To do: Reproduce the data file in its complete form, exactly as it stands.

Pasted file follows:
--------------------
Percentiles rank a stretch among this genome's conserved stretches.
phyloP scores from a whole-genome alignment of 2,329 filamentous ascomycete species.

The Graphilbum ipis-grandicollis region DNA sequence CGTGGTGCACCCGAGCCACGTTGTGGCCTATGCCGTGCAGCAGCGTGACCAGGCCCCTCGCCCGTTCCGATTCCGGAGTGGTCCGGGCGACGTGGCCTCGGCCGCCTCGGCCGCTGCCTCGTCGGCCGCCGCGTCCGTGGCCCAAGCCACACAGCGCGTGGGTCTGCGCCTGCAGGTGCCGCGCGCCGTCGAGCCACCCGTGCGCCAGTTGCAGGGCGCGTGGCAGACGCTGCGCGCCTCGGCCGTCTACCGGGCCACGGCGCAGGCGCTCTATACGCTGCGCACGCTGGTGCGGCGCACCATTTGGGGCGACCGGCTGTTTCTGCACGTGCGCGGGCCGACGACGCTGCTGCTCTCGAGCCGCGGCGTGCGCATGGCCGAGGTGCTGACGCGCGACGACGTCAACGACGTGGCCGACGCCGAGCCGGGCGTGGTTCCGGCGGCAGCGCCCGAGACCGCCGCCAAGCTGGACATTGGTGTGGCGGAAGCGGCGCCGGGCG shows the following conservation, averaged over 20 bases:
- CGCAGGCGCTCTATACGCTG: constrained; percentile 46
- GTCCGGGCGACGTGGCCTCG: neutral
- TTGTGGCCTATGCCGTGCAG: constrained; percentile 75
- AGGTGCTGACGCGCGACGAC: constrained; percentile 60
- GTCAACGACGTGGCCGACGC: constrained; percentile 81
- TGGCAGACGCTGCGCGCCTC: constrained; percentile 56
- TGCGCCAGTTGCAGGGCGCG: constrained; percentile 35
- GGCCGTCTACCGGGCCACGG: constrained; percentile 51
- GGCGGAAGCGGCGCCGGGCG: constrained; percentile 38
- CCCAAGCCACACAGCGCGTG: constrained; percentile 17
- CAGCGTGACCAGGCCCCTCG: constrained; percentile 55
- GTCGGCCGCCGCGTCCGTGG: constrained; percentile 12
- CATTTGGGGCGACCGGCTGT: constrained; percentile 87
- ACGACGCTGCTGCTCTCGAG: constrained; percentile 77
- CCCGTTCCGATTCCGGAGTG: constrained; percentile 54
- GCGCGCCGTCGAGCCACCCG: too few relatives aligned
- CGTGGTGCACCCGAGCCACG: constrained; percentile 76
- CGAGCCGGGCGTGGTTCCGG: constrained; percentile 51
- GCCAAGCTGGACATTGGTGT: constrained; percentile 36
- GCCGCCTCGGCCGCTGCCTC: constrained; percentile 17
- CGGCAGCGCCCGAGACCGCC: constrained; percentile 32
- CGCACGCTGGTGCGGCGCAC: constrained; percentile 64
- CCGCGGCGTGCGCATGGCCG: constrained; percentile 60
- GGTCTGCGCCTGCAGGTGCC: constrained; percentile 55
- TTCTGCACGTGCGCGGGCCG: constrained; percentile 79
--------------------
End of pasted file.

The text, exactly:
Percentiles rank a stretch among this genome's conserved stretches.
phyloP scores from a whole-genome alignment of 2,329 filamentous ascomycete species.

The Graphilbum ipis-grandicollis region DNA sequence CGTGGTGCACCCGAGCCACGTTGTGGCCTATGCCGTGCAGCAGCGTGACCAGGCCCCTCGCCCGTTCCGATTCCGGAGTGGTCCGGGCGACGTGGCCTCGGCCGCCTCGGCCGCTGCCTCGTCGGCCGCCGCGTCCGTGGCCCAAGCCACACAGCGCGTGGGTCTGCGCCTGCAGGTGCCGCGCGCCGTCGAGCCACCCGTGCGCCAGTTGCAGGGCGCGTGGCAGACGCTGCGCGCCTCGGCCGTCTACCGGGCCACGGCGCAGGCGCTCTATACGCTGCGCACGCTGGTGCGGCGCACCATTTGGGGCGACCGGCTGTTTCTGCACGTGCGCGGGCCGACGACGCTGCTGCTCTCGAGCCGCGGCGTGCGCATGGCCGAGGTGCTGACGCGCGACGACGTCAACGACGTGGCCGACGCCGAGCCGGGCGTGGTTCCGGCGGCAGCGCCCGAGACCGCCGCCAAGCTGGACATTGGTGTGGCGGAAGCGGCGCCGGGCG shows the following conservation, averaged over 20 bases:
- CGCAGGCGCTCTATACGCTG: constrained; percentile 46
- GTCCGGGCGACGTGGCCTCG: neutral
- TTGTGGCCTATGCCGTGCAG: constrained; percentile 75
- AGGTGCTGACGCGCGACGAC: constrained; percentile 60
- GTCAACGACGTGGCCGACGC: constrained; percentile 81
- TGGCAGACGCTGCGCGCCTC: constrained; percentile 56
- TGCGCCAGTTGCAGGGCGCG: constrained; percentile 35
- GGCCGTCTACCGGGCCACGG: constrained; percentile 51
- GGCGGAAGCGGCGCCGGGCG: constrained; percentile 38
- CCCAAGCCACACAGCGCGTG: constrained; percentile 17
- CAGCGTGACCAGGCCCCTCG: constrained; percentile 55
- GTCGGCCGCCGCGTCCGTGG: constrained; percentile 12
- CATTTGGGGCGACCGGCTGT: constrained; percentile 87
- ACGACGCTGCTGCTCTCGAG: constrained; percentile 77
- CCCGTTCCGATTCCGGAGTG: constrained; percentile 54
- GCGCGCCGTCGAGCCACCCG: too few relatives aligned
- CGTGGTGCACCCGAGCCACG: constrained; percentile 76
- CGAGCCGGGCGTGGTTCCGG: constrained; percentile 51
- GCCAAGCTGGACATTGGTGT: constrained; percentile 36
- GCCGCCTCGGCCGCTGCCTC: constrained; percentile 17
- CGGCAGCGCCCGAGACCGCC: constrained; percentile 32
- CGCACGCTGGTGCGGCGCAC: constrained; percentile 64
- CCGCGGCGTGCGCATGGCCG: constrained; percentile 60
- GGTCTGCGCCTGCAGGTGCC: constrained; percentile 55
- TTCTGCACGTGCGCGGGCCG: constrained; percentile 79